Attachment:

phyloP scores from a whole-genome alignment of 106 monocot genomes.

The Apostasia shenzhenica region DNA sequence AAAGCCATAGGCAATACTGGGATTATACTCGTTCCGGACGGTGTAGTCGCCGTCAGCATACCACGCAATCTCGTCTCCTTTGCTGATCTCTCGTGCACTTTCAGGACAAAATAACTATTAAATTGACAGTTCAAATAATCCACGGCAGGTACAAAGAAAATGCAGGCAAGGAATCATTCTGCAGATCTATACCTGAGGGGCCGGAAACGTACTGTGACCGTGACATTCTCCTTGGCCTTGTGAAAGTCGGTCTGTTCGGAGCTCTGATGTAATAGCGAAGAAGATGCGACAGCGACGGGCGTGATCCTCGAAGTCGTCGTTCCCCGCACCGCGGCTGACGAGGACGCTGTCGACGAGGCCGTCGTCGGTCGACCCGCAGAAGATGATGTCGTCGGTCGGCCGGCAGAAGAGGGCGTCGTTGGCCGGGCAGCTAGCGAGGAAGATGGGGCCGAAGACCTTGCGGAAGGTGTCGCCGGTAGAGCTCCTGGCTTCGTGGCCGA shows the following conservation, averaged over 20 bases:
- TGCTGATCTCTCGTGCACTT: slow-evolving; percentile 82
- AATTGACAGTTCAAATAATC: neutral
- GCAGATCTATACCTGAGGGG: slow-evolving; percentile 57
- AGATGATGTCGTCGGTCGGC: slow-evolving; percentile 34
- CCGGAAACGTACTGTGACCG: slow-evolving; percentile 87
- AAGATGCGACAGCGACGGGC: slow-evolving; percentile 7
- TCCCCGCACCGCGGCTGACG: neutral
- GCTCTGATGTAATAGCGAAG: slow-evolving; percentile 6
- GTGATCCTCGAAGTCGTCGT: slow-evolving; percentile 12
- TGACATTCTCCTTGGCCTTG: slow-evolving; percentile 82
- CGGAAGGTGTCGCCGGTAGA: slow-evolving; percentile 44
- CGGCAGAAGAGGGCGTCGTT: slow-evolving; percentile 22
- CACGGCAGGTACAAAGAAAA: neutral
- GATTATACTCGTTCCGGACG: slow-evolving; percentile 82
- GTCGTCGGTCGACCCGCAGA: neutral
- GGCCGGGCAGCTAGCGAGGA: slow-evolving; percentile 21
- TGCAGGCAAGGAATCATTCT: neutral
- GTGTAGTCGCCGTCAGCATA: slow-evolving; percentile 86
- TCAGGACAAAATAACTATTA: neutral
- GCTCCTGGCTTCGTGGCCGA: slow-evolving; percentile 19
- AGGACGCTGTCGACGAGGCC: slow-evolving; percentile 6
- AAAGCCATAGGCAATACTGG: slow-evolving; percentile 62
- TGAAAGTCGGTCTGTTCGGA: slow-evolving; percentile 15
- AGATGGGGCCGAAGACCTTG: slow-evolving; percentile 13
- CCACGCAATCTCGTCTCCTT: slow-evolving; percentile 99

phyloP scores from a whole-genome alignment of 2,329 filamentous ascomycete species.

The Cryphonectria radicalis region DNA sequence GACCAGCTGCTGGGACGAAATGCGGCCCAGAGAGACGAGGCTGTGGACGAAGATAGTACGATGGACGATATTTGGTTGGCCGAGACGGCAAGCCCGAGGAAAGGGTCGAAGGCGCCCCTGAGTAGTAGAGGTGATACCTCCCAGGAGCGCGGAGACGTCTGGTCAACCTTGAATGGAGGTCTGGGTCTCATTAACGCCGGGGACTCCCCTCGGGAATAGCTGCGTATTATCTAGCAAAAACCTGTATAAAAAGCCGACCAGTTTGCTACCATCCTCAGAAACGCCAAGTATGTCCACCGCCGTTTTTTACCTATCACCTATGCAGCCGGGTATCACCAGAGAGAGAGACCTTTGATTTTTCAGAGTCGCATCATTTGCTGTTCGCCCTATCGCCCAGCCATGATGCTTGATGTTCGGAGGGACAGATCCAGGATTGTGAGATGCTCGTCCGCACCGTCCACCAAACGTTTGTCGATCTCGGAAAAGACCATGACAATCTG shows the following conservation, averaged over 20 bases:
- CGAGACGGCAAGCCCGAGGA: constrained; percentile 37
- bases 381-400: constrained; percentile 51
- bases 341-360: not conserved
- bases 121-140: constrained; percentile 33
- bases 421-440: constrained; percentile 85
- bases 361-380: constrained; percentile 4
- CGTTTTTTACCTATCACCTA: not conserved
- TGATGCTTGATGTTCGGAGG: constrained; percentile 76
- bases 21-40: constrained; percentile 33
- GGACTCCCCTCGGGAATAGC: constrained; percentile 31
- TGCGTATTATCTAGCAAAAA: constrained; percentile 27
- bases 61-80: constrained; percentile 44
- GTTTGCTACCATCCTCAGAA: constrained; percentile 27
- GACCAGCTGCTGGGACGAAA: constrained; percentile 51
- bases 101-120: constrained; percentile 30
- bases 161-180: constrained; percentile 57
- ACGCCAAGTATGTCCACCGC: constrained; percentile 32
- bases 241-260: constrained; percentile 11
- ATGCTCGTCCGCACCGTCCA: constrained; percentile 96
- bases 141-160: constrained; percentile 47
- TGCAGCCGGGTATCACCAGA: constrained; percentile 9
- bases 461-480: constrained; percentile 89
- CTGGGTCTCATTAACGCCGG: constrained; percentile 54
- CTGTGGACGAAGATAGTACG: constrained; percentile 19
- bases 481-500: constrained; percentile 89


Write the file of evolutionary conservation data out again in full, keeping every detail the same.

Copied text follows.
phyloP scores from a whole-genome alignment of 106 monocot genomes.

The Apostasia shenzhenica region DNA sequence AAAGCCATAGGCAATACTGGGATTATACTCGTTCCGGACGGTGTAGTCGCCGTCAGCATACCACGCAATCTCGTCTCCTTTGCTGATCTCTCGTGCACTTTCAGGACAAAATAACTATTAAATTGACAGTTCAAATAATCCACGGCAGGTACAAAGAAAATGCAGGCAAGGAATCATTCTGCAGATCTATACCTGAGGGGCCGGAAACGTACTGTGACCGTGACATTCTCCTTGGCCTTGTGAAAGTCGGTCTGTTCGGAGCTCTGATGTAATAGCGAAGAAGATGCGACAGCGACGGGCGTGATCCTCGAAGTCGTCGTTCCCCGCACCGCGGCTGACGAGGACGCTGTCGACGAGGCCGTCGTCGGTCGACCCGCAGAAGATGATGTCGTCGGTCGGCCGGCAGAAGAGGGCGTCGTTGGCCGGGCAGCTAGCGAGGAAGATGGGGCCGAAGACCTTGCGGAAGGTGTCGCCGGTAGAGCTCCTGGCTTCGTGGCCGA shows the following conservation, averaged over 20 bases:
- TGCTGATCTCTCGTGCACTT: slow-evolving; percentile 82
- AATTGACAGTTCAAATAATC: neutral
- GCAGATCTATACCTGAGGGG: slow-evolving; percentile 57
- AGATGATGTCGTCGGTCGGC: slow-evolving; percentile 34
- CCGGAAACGTACTGTGACCG: slow-evolving; percentile 87
- AAGATGCGACAGCGACGGGC: slow-evolving; percentile 7
- TCCCCGCACCGCGGCTGACG: neutral
- GCTCTGATGTAATAGCGAAG: slow-evolving; percentile 6
- GTGATCCTCGAAGTCGTCGT: slow-evolving; percentile 12
- TGACATTCTCCTTGGCCTTG: slow-evolving; percentile 82
- CGGAAGGTGTCGCCGGTAGA: slow-evolving; percentile 44
- CGGCAGAAGAGGGCGTCGTT: slow-evolving; percentile 22
- CACGGCAGGTACAAAGAAAA: neutral
- GATTATACTCGTTCCGGACG: slow-evolving; percentile 82
- GTCGTCGGTCGACCCGCAGA: neutral
- GGCCGGGCAGCTAGCGAGGA: slow-evolving; percentile 21
- TGCAGGCAAGGAATCATTCT: neutral
- GTGTAGTCGCCGTCAGCATA: slow-evolving; percentile 86
- TCAGGACAAAATAACTATTA: neutral
- GCTCCTGGCTTCGTGGCCGA: slow-evolving; percentile 19
- AGGACGCTGTCGACGAGGCC: slow-evolving; percentile 6
- AAAGCCATAGGCAATACTGG: slow-evolving; percentile 62
- TGAAAGTCGGTCTGTTCGGA: slow-evolving; percentile 15
- AGATGGGGCCGAAGACCTTG: slow-evolving; percentile 13
- CCACGCAATCTCGTCTCCTT: slow-evolving; percentile 99

phyloP scores from a whole-genome alignment of 2,329 filamentous ascomycete species.

The Cryphonectria radicalis region DNA sequence GACCAGCTGCTGGGACGAAATGCGGCCCAGAGAGACGAGGCTGTGGACGAAGATAGTACGATGGACGATATTTGGTTGGCCGAGACGGCAAGCCCGAGGAAAGGGTCGAAGGCGCCCCTGAGTAGTAGAGGTGATACCTCCCAGGAGCGCGGAGACGTCTGGTCAACCTTGAATGGAGGTCTGGGTCTCATTAACGCCGGGGACTCCCCTCGGGAATAGCTGCGTATTATCTAGCAAAAACCTGTATAAAAAGCCGACCAGTTTGCTACCATCCTCAGAAACGCCAAGTATGTCCACCGCCGTTTTTTACCTATCACCTATGCAGCCGGGTATCACCAGAGAGAGAGACCTTTGATTTTTCAGAGTCGCATCATTTGCTGTTCGCCCTATCGCCCAGCCATGATGCTTGATGTTCGGAGGGACAGATCCAGGATTGTGAGATGCTCGTCCGCACCGTCCACCAAACGTTTGTCGATCTCGGAAAAGACCATGACAATCTG shows the following conservation, averaged over 20 bases:
- CGAGACGGCAAGCCCGAGGA: constrained; percentile 37
- bases 381-400: constrained; percentile 51
- bases 341-360: not conserved
- bases 121-140: constrained; percentile 33
- bases 421-440: constrained; percentile 85
- bases 361-380: constrained; percentile 4
- CGTTTTTTACCTATCACCTA: not conserved
- TGATGCTTGATGTTCGGAGG: constrained; percentile 76
- bases 21-40: constrained; percentile 33
- GGACTCCCCTCGGGAATAGC: constrained; percentile 31
- TGCGTATTATCTAGCAAAAA: constrained; percentile 27
- bases 61-80: constrained; percentile 44
- GTTTGCTACCATCCTCAGAA: constrained; percentile 27
- GACCAGCTGCTGGGACGAAA: constrained; percentile 51
- bases 101-120: constrained; percentile 30
- bases 161-180: constrained; percentile 57
- ACGCCAAGTATGTCCACCGC: constrained; percentile 32
- bases 241-260: constrained; percentile 11
- ATGCTCGTCCGCACCGTCCA: constrained; percentile 96
- bases 141-160: constrained; percentile 47
- TGCAGCCGGGTATCACCAGA: constrained; percentile 9
- bases 461-480: constrained; percentile 89
- CTGGGTCTCATTAACGCCGG: constrained; percentile 54
- CTGTGGACGAAGATAGTACG: constrained; percentile 19
- bases 481-500: constrained; percentile 89